/libexec/ld-elf.so.1: Shared object “libc.so.7” not found, required by “makespare”
    Creating ,disks/v3.20:NETAPP__:VD-4000MB-FZ-520:44384235:8248448
    /libexec/ld-elf.so.1: Shared object “libc.so.7” not found, required by “makespare”
    Creating ,disks/v3.21:NETAPP__:VD-4000MB-FZ-520:44384236:8248448
    /libexec/ld-elf.so.1: Shared object “libc.so.7” not found, required by “makespare”
    Creating ,disks/v3.22:NETAPP__:VD-4000MB-FZ-520:44384237:8248448
    /libexec/ld-elf.so.1: Shared object “libc.so.7” not found, required by “makespare”
    Creating ,disks/v3.24:NETAPP__:VD-4000MB-FZ-520:44384238:8248448
    /libexec/ld-elf.so.1: Shared object “libc.so.7” not found, required by “makespare”
    Creating ,disks/v3.25:NETAPP__:VD-4000MB-FZ-520:44384239:8248448
    /libexec/ld-elf.so.1: Shared object “libc.so.7” not found, required by “makespare”
    Creating ,disks/v3.26:NETAPP__:VD-4000MB-FZ-520:44384240:8248448
    /libexec/ld-elf.so.1: Shared object “libc.so.7” not found, required by “makespare”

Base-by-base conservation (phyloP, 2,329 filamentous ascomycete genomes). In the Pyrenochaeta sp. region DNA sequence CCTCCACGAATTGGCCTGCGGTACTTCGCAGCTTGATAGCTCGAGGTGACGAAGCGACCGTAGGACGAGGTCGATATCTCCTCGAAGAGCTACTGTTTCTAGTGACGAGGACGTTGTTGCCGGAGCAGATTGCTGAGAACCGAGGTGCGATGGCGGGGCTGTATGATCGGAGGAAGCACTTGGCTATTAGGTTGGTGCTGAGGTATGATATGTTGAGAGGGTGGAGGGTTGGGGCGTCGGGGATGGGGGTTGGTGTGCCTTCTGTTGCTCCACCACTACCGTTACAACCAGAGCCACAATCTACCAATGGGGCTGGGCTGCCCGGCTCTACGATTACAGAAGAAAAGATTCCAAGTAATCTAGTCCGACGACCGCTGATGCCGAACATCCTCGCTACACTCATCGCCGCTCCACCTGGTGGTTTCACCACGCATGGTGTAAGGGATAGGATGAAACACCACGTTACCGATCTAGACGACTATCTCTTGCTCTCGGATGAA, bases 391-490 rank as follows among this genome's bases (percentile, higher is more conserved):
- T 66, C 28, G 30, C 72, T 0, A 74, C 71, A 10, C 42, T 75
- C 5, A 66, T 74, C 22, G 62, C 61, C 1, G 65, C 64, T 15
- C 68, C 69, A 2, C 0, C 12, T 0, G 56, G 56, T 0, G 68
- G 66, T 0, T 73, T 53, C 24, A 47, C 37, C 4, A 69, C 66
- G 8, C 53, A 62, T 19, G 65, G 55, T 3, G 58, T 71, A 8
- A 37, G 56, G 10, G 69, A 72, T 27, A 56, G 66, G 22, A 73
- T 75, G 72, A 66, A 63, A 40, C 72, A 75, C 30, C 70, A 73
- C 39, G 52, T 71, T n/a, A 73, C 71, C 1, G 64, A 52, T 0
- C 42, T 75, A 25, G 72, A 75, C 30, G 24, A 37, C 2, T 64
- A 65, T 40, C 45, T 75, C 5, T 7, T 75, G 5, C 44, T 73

Creating ,disks/v3.27:NETAPP__:VD-4000MB-FZ-520:44384241:8248448
    Shelf file Shelf:DiskShelf14 updated

    Any idea?

    Love your post!!!

    Best regards,

  22. James Shelton
    March 22nd, 2012 at 15:22 | #22

    @tom miller Yes…I don’t think this process produces a stable 8.1 SIM in any way. Almost guaranteed panic due to underlying space issues after doing any sort of real work with it…

  23. danny
    April 15th, 2012 at 02:07 | #23

    arg, crashed on me too. is there no stable version of the sim available?

  24. Jason
    April 16th, 2012 at 23:24 | #24

    same problem here. After using the modified sim, the space issues cause it to eventually dump…

  25. Diego
    May 5th, 2012 at 00:14 | #25

    Im waiting for a free version of 8.1 x64 for a while. So…
    If you mount /dev/ad1 and copy the 81_q_image.tgz content to /x86_64/freebsd/image1/ and change to correct serial and sys_model in /env/env plus disable simlator setenvs … or PANIC: SIMBOX is not a supported platform

    But if you just need space, you can del /dev/ad0s4b/dev/,disks and edit makedisks.main to get all space you want in 32bit f*$# kernel

    If you look kernel and platform.ko (81_q_image.tgz) you can see those serial and model checking…